It was a not so great day to go flying, the morning started with low clouds and gusting winds. But, I had cancelled my aircraft rentals two Fridays in a row and I was determined to get some time in an aircraft that I had recently been checked out in. By the time I drove to the airport, the overcast was breaking up and the winds had calmed down enough that I proceeded with the preflight.
The aircraft is a beauty, a 1980 Cessna 172, Cutlass RG, that has been totally refurbished. Her bright shiny paint glistened in the morning sun and the smell of her new leather seats was almost intoxicating. I commented to my flying companion that this bird was quite a departure to some of the other rental aircraft I had taken him up in.
She started with just two pumps of the primer and the engine produced a strong, reassuring, deep throated, roar as we taxied out to the active runway. I was sure to use the check list since this was a new aircraft to me but I have been flying Cessna products for years and they all pretty much fly and behave in the same manner. There is a reason that Cessna’s can be found on just about every continent on earth, they are very forgiving and easy to fly.
Everything checked out fine, we asked for a right down wind departure and we were off. The first sign of trouble was when I tried to retract the landing gear. It went about half way through the cycle and stopped. I then tried the lower the wheels and got no response at all. I could see that my companion was starting to have second thoughts about this trip, as was I. Well, the aircraft was working perfectly except for the under carriage. What we needed to do was to take our time and calmly assess the situation; after all, we had hours of fuel. After exhausting every effort as outlined by the emergency check list and some that weren’t in the book, I used my cell phone to call the rental base. As luck would have it I was able to get one of the mechanics on the phone and we discussed the emergency procedures. It was finally agreed that I would over fly the field at a low altitude so that the folks on the ground could make a visual assessment. Up to this point I wasn’t too nervous, but I was soon snapped back into the realization that this could be a serious situation when the control tower asked if I wanted emergency equipment to stand by.
The ground assessment wasn’t really going to tell us anything we didn’t already know, so we flew off, several miles to the south over Lake Del Valle to circle and do some more brainstorming. I thought about what Indiana Jones would do, but I wasn’t going to hang out the door upside down and try to reach the landing gear leg to lock it into position! One of the instructor pilots, who happened to be in the area, flew over to try and determine if the gear was locked. Since he was flying a much slower aircraft I pulled back on the manifold pressure, dropped 20 degrees of flaps and slowed to 75 knots. It was a very nice gesture, on his part, but it was plain to see that we were on our own.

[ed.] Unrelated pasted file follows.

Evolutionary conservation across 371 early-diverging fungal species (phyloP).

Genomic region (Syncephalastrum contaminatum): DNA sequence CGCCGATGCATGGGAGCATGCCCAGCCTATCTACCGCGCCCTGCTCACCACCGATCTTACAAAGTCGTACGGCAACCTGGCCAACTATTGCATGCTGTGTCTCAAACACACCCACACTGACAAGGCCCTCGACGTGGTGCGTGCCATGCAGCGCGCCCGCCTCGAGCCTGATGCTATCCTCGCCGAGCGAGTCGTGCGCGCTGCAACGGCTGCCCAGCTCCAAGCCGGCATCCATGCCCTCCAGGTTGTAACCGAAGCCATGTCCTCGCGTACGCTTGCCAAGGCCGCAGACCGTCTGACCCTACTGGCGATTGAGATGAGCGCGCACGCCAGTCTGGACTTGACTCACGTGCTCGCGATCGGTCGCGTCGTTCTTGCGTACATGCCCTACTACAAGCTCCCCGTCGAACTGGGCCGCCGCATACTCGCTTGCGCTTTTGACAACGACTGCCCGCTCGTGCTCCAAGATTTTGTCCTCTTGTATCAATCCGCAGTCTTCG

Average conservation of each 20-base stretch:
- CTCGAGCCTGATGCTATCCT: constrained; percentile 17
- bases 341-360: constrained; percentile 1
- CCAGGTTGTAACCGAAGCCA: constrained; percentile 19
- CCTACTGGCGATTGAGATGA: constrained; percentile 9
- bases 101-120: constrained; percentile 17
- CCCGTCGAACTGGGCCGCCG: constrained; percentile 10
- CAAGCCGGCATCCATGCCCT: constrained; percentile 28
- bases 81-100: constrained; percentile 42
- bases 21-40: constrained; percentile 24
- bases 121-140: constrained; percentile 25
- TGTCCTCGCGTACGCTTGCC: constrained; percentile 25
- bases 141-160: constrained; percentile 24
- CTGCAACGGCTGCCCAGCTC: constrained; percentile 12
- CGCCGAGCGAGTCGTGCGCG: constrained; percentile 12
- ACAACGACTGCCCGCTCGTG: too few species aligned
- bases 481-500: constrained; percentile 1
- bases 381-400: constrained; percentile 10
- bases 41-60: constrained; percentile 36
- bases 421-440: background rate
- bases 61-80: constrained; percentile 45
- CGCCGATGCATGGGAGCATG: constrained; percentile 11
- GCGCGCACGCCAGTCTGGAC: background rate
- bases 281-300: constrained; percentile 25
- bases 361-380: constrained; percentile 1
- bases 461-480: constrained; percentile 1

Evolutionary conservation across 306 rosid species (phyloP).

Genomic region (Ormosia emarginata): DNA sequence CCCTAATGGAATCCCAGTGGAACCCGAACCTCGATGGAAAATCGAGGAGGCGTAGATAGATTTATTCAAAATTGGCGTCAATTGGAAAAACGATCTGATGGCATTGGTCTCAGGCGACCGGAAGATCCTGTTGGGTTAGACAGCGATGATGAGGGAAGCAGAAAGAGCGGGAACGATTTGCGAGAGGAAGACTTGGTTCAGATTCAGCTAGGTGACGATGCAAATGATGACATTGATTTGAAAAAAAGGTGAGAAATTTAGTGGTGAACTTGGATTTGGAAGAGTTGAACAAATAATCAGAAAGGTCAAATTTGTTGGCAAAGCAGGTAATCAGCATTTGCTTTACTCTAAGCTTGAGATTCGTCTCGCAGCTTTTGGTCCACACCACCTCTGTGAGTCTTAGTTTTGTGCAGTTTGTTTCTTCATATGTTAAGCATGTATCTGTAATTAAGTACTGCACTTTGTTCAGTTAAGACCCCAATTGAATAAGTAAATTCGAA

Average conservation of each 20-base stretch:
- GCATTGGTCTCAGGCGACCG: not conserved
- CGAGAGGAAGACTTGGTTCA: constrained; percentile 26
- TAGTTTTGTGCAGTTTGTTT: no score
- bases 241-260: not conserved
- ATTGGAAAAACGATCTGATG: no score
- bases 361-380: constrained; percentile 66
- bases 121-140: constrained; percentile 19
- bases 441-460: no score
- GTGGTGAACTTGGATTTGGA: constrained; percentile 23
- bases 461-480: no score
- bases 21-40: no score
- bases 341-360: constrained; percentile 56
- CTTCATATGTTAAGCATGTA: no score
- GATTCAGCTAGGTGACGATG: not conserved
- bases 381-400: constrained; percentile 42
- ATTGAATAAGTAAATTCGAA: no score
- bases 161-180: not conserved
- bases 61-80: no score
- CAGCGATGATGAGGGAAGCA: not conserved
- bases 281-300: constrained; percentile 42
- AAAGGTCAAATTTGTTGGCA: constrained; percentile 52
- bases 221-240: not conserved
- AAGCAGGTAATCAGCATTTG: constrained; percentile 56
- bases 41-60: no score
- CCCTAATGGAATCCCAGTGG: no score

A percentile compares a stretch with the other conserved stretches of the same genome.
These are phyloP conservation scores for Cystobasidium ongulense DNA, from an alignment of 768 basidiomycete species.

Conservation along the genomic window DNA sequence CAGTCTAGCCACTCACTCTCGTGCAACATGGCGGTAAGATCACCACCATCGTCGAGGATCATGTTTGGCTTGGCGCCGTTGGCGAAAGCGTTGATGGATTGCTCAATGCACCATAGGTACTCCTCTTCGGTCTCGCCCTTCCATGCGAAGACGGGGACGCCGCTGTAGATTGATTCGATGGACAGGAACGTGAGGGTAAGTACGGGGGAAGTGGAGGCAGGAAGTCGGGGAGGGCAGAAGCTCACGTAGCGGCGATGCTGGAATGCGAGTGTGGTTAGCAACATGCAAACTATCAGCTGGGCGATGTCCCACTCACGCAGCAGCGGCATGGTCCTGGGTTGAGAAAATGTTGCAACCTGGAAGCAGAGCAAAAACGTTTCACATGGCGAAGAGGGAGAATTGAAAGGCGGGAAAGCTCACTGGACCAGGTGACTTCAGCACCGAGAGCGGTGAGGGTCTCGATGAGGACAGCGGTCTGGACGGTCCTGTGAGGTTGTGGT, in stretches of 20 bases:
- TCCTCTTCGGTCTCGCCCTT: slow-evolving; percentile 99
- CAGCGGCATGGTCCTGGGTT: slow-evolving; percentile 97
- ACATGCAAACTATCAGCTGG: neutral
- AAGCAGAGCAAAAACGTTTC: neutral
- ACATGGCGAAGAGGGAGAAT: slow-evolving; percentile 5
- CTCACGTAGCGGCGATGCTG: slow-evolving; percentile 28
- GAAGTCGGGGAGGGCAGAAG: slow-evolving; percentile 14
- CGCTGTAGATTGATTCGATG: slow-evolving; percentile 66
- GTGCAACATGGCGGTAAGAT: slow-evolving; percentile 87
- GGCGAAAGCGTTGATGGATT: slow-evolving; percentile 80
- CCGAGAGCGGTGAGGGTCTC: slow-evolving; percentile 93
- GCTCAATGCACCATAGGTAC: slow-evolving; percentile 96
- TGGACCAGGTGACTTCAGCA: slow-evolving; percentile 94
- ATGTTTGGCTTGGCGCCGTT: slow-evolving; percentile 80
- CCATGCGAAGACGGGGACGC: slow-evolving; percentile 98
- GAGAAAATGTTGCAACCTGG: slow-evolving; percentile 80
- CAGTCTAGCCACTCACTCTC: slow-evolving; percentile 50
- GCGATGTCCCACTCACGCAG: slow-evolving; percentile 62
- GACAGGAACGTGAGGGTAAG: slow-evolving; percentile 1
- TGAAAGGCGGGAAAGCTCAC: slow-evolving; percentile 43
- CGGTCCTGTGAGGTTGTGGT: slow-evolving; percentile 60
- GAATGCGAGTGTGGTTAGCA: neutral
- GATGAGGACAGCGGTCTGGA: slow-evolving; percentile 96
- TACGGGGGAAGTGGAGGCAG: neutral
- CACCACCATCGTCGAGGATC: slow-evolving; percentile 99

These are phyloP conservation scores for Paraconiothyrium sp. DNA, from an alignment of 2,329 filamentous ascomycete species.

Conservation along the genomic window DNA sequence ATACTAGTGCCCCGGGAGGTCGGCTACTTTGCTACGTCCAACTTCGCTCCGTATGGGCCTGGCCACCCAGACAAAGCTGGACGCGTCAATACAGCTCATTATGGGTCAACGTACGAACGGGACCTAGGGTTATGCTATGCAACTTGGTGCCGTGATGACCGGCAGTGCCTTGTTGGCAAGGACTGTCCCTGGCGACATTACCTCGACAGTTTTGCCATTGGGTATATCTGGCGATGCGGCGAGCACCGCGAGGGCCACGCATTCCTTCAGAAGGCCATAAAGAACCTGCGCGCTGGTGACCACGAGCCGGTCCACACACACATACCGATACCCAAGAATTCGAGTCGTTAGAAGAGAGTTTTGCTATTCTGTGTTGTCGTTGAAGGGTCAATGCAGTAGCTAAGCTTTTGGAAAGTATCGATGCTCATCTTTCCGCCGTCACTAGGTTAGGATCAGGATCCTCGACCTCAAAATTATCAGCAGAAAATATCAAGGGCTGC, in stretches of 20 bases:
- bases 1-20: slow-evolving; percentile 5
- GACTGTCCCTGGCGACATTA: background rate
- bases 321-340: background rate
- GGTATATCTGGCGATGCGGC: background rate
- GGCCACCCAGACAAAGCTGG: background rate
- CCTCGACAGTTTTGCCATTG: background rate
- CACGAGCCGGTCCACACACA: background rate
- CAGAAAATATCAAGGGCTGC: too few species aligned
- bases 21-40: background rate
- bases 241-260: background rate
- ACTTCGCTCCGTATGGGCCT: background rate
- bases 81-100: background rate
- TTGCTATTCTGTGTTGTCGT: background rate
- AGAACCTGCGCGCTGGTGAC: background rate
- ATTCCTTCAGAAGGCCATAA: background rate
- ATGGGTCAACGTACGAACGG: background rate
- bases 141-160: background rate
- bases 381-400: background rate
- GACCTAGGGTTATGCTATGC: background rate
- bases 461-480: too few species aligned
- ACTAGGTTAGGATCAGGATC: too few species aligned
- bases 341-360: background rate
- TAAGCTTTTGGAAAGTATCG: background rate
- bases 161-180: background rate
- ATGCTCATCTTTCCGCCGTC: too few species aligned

I briefed my companion regarding safety procedures and what to expect if the gear collapsed upon landing. I was planning a dead stick landing (turning off the engine) to lessen damage to the aircraft and the possibility of fire. After facing up to the sobering fact that we were about to participate in a crash landing my companion decided to try to manually pump the gear down one more time. Well, what do you know, it worked! We got a down and locked light.
I radioed the tower that I believed that our problem was solved and that I would like to return for landing. We were cleared to land on 25 left and touched down very gently, just in case! The tower radioed “Good Job” as we switched over to ground frequency for taxi instructions. When we taxied up to the hangar we were met by the mechanic and the line crew all with smiling faces. Once we debarked there were high fives all around!
Lesson to be learned from this experience is that if you stay calm and don’t give up, miracles can happen! It also helps if you have a co-pilot who can apply some muscle to the manual pump.